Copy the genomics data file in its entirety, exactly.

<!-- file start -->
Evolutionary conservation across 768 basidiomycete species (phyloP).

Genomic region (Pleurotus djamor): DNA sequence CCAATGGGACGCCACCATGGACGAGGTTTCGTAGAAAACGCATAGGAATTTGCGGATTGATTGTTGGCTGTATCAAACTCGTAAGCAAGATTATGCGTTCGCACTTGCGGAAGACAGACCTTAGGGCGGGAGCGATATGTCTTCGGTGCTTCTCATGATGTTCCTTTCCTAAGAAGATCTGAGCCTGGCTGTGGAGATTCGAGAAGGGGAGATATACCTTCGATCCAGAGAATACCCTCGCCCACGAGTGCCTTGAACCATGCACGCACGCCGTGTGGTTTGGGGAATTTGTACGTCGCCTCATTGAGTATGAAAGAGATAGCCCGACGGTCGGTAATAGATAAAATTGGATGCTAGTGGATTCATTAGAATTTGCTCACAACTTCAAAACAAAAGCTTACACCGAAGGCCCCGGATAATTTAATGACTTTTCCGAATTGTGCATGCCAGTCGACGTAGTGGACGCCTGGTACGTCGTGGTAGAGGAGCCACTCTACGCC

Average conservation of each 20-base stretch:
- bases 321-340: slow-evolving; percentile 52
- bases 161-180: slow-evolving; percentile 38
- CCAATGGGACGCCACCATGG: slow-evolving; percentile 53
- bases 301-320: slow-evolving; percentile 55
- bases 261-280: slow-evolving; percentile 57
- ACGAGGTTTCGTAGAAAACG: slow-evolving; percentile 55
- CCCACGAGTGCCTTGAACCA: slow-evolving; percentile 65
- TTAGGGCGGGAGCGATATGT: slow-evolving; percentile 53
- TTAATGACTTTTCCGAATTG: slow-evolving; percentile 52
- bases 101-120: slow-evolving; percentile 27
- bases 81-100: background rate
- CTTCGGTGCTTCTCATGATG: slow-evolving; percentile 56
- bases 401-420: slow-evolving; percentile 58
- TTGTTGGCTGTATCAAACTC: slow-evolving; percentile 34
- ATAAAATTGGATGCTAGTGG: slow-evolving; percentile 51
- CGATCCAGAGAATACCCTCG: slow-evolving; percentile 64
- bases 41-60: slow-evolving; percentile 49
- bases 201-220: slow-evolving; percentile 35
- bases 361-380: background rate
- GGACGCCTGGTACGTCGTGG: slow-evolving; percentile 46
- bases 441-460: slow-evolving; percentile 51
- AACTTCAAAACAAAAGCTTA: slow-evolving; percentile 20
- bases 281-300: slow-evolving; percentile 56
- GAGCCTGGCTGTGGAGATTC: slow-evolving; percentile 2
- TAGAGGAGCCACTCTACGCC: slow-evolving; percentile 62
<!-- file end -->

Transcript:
Evolutionary conservation across 768 basidiomycete species (phyloP).

Genomic region (Pleurotus djamor): DNA sequence CCAATGGGACGCCACCATGGACGAGGTTTCGTAGAAAACGCATAGGAATTTGCGGATTGATTGTTGGCTGTATCAAACTCGTAAGCAAGATTATGCGTTCGCACTTGCGGAAGACAGACCTTAGGGCGGGAGCGATATGTCTTCGGTGCTTCTCATGATGTTCCTTTCCTAAGAAGATCTGAGCCTGGCTGTGGAGATTCGAGAAGGGGAGATATACCTTCGATCCAGAGAATACCCTCGCCCACGAGTGCCTTGAACCATGCACGCACGCCGTGTGGTTTGGGGAATTTGTACGTCGCCTCATTGAGTATGAAAGAGATAGCCCGACGGTCGGTAATAGATAAAATTGGATGCTAGTGGATTCATTAGAATTTGCTCACAACTTCAAAACAAAAGCTTACACCGAAGGCCCCGGATAATTTAATGACTTTTCCGAATTGTGCATGCCAGTCGACGTAGTGGACGCCTGGTACGTCGTGGTAGAGGAGCCACTCTACGCC

Average conservation of each 20-base stretch:
- bases 321-340: slow-evolving; percentile 52
- bases 161-180: slow-evolving; percentile 38
- CCAATGGGACGCCACCATGG: slow-evolving; percentile 53
- bases 301-320: slow-evolving; percentile 55
- bases 261-280: slow-evolving; percentile 57
- ACGAGGTTTCGTAGAAAACG: slow-evolving; percentile 55
- CCCACGAGTGCCTTGAACCA: slow-evolving; percentile 65
- TTAGGGCGGGAGCGATATGT: slow-evolving; percentile 53
- TTAATGACTTTTCCGAATTG: slow-evolving; percentile 52
- bases 101-120: slow-evolving; percentile 27
- bases 81-100: background rate
- CTTCGGTGCTTCTCATGATG: slow-evolving; percentile 56
- bases 401-420: slow-evolving; percentile 58
- TTGTTGGCTGTATCAAACTC: slow-evolving; percentile 34
- ATAAAATTGGATGCTAGTGG: slow-evolving; percentile 51
- CGATCCAGAGAATACCCTCG: slow-evolving; percentile 64
- bases 41-60: slow-evolving; percentile 49
- bases 201-220: slow-evolving; percentile 35
- bases 361-380: background rate
- GGACGCCTGGTACGTCGTGG: slow-evolving; percentile 46
- bases 441-460: slow-evolving; percentile 51
- AACTTCAAAACAAAAGCTTA: slow-evolving; percentile 20
- bases 281-300: slow-evolving; percentile 56
- GAGCCTGGCTGTGGAGATTC: slow-evolving; percentile 2
- TAGAGGAGCCACTCTACGCC: slow-evolving; percentile 62